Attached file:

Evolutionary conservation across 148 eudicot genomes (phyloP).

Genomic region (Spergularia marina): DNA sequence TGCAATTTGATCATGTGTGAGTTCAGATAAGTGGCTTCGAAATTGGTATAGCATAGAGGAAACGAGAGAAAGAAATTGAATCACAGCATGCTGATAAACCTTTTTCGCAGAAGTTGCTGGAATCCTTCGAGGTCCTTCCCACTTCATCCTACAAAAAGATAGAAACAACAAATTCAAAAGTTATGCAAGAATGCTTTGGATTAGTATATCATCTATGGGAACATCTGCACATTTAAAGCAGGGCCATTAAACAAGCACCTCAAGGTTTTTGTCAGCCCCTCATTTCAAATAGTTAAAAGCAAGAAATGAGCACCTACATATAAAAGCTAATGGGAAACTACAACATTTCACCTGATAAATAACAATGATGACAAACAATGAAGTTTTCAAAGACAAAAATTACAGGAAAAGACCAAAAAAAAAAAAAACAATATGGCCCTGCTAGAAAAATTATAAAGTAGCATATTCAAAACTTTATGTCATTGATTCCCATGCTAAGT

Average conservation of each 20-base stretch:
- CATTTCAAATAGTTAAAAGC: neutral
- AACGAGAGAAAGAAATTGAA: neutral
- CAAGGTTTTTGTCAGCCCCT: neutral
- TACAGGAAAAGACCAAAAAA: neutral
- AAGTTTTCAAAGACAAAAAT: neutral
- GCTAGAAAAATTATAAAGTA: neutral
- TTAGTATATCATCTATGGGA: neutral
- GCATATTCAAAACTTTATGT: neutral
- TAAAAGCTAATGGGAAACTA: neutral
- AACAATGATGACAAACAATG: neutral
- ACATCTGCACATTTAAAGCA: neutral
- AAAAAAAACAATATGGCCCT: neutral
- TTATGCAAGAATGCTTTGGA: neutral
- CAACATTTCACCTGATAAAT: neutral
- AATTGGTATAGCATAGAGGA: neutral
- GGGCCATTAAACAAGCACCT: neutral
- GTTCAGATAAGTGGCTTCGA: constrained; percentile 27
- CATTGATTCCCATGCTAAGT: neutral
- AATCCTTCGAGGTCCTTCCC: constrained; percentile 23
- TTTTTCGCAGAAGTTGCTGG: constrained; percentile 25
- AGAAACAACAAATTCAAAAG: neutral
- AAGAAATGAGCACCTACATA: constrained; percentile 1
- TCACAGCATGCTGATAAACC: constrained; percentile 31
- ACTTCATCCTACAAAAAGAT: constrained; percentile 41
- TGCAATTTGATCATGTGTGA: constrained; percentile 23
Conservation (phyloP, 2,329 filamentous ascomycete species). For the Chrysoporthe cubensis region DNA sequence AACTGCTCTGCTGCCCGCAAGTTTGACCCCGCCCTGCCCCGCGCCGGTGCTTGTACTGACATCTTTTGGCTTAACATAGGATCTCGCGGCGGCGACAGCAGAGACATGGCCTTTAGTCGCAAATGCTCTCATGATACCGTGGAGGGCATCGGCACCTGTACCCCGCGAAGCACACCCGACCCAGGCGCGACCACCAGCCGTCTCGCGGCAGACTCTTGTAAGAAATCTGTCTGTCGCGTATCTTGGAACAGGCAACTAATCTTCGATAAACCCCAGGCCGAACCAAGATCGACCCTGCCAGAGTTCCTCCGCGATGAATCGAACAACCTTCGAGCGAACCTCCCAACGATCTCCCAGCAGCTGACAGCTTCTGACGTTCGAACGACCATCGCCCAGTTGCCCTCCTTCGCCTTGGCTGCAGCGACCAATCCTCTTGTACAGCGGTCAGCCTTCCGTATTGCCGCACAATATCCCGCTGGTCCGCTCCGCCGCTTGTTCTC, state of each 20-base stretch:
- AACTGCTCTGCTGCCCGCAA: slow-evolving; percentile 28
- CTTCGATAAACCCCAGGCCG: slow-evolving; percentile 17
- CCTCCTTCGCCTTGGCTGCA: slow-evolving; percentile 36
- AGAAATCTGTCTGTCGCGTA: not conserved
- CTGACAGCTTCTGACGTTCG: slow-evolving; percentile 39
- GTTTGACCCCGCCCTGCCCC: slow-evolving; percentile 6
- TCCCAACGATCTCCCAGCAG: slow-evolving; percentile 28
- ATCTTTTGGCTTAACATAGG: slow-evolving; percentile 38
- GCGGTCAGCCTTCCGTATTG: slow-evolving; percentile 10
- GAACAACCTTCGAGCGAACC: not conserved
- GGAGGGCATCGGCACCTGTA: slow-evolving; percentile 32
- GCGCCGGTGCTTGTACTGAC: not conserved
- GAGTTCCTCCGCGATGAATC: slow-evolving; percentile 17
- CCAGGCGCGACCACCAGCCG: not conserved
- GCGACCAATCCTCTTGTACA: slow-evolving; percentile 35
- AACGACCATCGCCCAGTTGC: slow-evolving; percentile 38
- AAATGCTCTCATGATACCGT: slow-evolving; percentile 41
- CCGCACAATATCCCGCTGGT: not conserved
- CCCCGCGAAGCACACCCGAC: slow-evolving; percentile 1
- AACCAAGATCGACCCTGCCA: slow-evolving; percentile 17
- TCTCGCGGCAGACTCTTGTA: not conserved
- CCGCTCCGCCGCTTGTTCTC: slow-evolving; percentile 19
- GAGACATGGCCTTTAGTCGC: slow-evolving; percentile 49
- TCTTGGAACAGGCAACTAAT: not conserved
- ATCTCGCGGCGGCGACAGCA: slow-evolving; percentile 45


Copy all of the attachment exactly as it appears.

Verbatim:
Evolutionary conservation across 148 eudicot genomes (phyloP).

Genomic region (Spergularia marina): DNA sequence TGCAATTTGATCATGTGTGAGTTCAGATAAGTGGCTTCGAAATTGGTATAGCATAGAGGAAACGAGAGAAAGAAATTGAATCACAGCATGCTGATAAACCTTTTTCGCAGAAGTTGCTGGAATCCTTCGAGGTCCTTCCCACTTCATCCTACAAAAAGATAGAAACAACAAATTCAAAAGTTATGCAAGAATGCTTTGGATTAGTATATCATCTATGGGAACATCTGCACATTTAAAGCAGGGCCATTAAACAAGCACCTCAAGGTTTTTGTCAGCCCCTCATTTCAAATAGTTAAAAGCAAGAAATGAGCACCTACATATAAAAGCTAATGGGAAACTACAACATTTCACCTGATAAATAACAATGATGACAAACAATGAAGTTTTCAAAGACAAAAATTACAGGAAAAGACCAAAAAAAAAAAAAACAATATGGCCCTGCTAGAAAAATTATAAAGTAGCATATTCAAAACTTTATGTCATTGATTCCCATGCTAAGT

Average conservation of each 20-base stretch:
- CATTTCAAATAGTTAAAAGC: neutral
- AACGAGAGAAAGAAATTGAA: neutral
- CAAGGTTTTTGTCAGCCCCT: neutral
- TACAGGAAAAGACCAAAAAA: neutral
- AAGTTTTCAAAGACAAAAAT: neutral
- GCTAGAAAAATTATAAAGTA: neutral
- TTAGTATATCATCTATGGGA: neutral
- GCATATTCAAAACTTTATGT: neutral
- TAAAAGCTAATGGGAAACTA: neutral
- AACAATGATGACAAACAATG: neutral
- ACATCTGCACATTTAAAGCA: neutral
- AAAAAAAACAATATGGCCCT: neutral
- TTATGCAAGAATGCTTTGGA: neutral
- CAACATTTCACCTGATAAAT: neutral
- AATTGGTATAGCATAGAGGA: neutral
- GGGCCATTAAACAAGCACCT: neutral
- GTTCAGATAAGTGGCTTCGA: constrained; percentile 27
- CATTGATTCCCATGCTAAGT: neutral
- AATCCTTCGAGGTCCTTCCC: constrained; percentile 23
- TTTTTCGCAGAAGTTGCTGG: constrained; percentile 25
- AGAAACAACAAATTCAAAAG: neutral
- AAGAAATGAGCACCTACATA: constrained; percentile 1
- TCACAGCATGCTGATAAACC: constrained; percentile 31
- ACTTCATCCTACAAAAAGAT: constrained; percentile 41
- TGCAATTTGATCATGTGTGA: constrained; percentile 23
Conservation (phyloP, 2,329 filamentous ascomycete species). For the Chrysoporthe cubensis region DNA sequence AACTGCTCTGCTGCCCGCAAGTTTGACCCCGCCCTGCCCCGCGCCGGTGCTTGTACTGACATCTTTTGGCTTAACATAGGATCTCGCGGCGGCGACAGCAGAGACATGGCCTTTAGTCGCAAATGCTCTCATGATACCGTGGAGGGCATCGGCACCTGTACCCCGCGAAGCACACCCGACCCAGGCGCGACCACCAGCCGTCTCGCGGCAGACTCTTGTAAGAAATCTGTCTGTCGCGTATCTTGGAACAGGCAACTAATCTTCGATAAACCCCAGGCCGAACCAAGATCGACCCTGCCAGAGTTCCTCCGCGATGAATCGAACAACCTTCGAGCGAACCTCCCAACGATCTCCCAGCAGCTGACAGCTTCTGACGTTCGAACGACCATCGCCCAGTTGCCCTCCTTCGCCTTGGCTGCAGCGACCAATCCTCTTGTACAGCGGTCAGCCTTCCGTATTGCCGCACAATATCCCGCTGGTCCGCTCCGCCGCTTGTTCTC, state of each 20-base stretch:
- AACTGCTCTGCTGCCCGCAA: slow-evolving; percentile 28
- CTTCGATAAACCCCAGGCCG: slow-evolving; percentile 17
- CCTCCTTCGCCTTGGCTGCA: slow-evolving; percentile 36
- AGAAATCTGTCTGTCGCGTA: not conserved
- CTGACAGCTTCTGACGTTCG: slow-evolving; percentile 39
- GTTTGACCCCGCCCTGCCCC: slow-evolving; percentile 6
- TCCCAACGATCTCCCAGCAG: slow-evolving; percentile 28
- ATCTTTTGGCTTAACATAGG: slow-evolving; percentile 38
- GCGGTCAGCCTTCCGTATTG: slow-evolving; percentile 10
- GAACAACCTTCGAGCGAACC: not conserved
- GGAGGGCATCGGCACCTGTA: slow-evolving; percentile 32
- GCGCCGGTGCTTGTACTGAC: not conserved
- GAGTTCCTCCGCGATGAATC: slow-evolving; percentile 17
- CCAGGCGCGACCACCAGCCG: not conserved
- GCGACCAATCCTCTTGTACA: slow-evolving; percentile 35
- AACGACCATCGCCCAGTTGC: slow-evolving; percentile 38
- AAATGCTCTCATGATACCGT: slow-evolving; percentile 41
- CCGCACAATATCCCGCTGGT: not conserved
- CCCCGCGAAGCACACCCGAC: slow-evolving; percentile 1
- AACCAAGATCGACCCTGCCA: slow-evolving; percentile 17
- TCTCGCGGCAGACTCTTGTA: not conserved
- CCGCTCCGCCGCTTGTTCTC: slow-evolving; percentile 19
- GAGACATGGCCTTTAGTCGC: slow-evolving; percentile 49
- TCTTGGAACAGGCAACTAAT: not conserved
- ATCTCGCGGCGGCGACAGCA: slow-evolving; percentile 45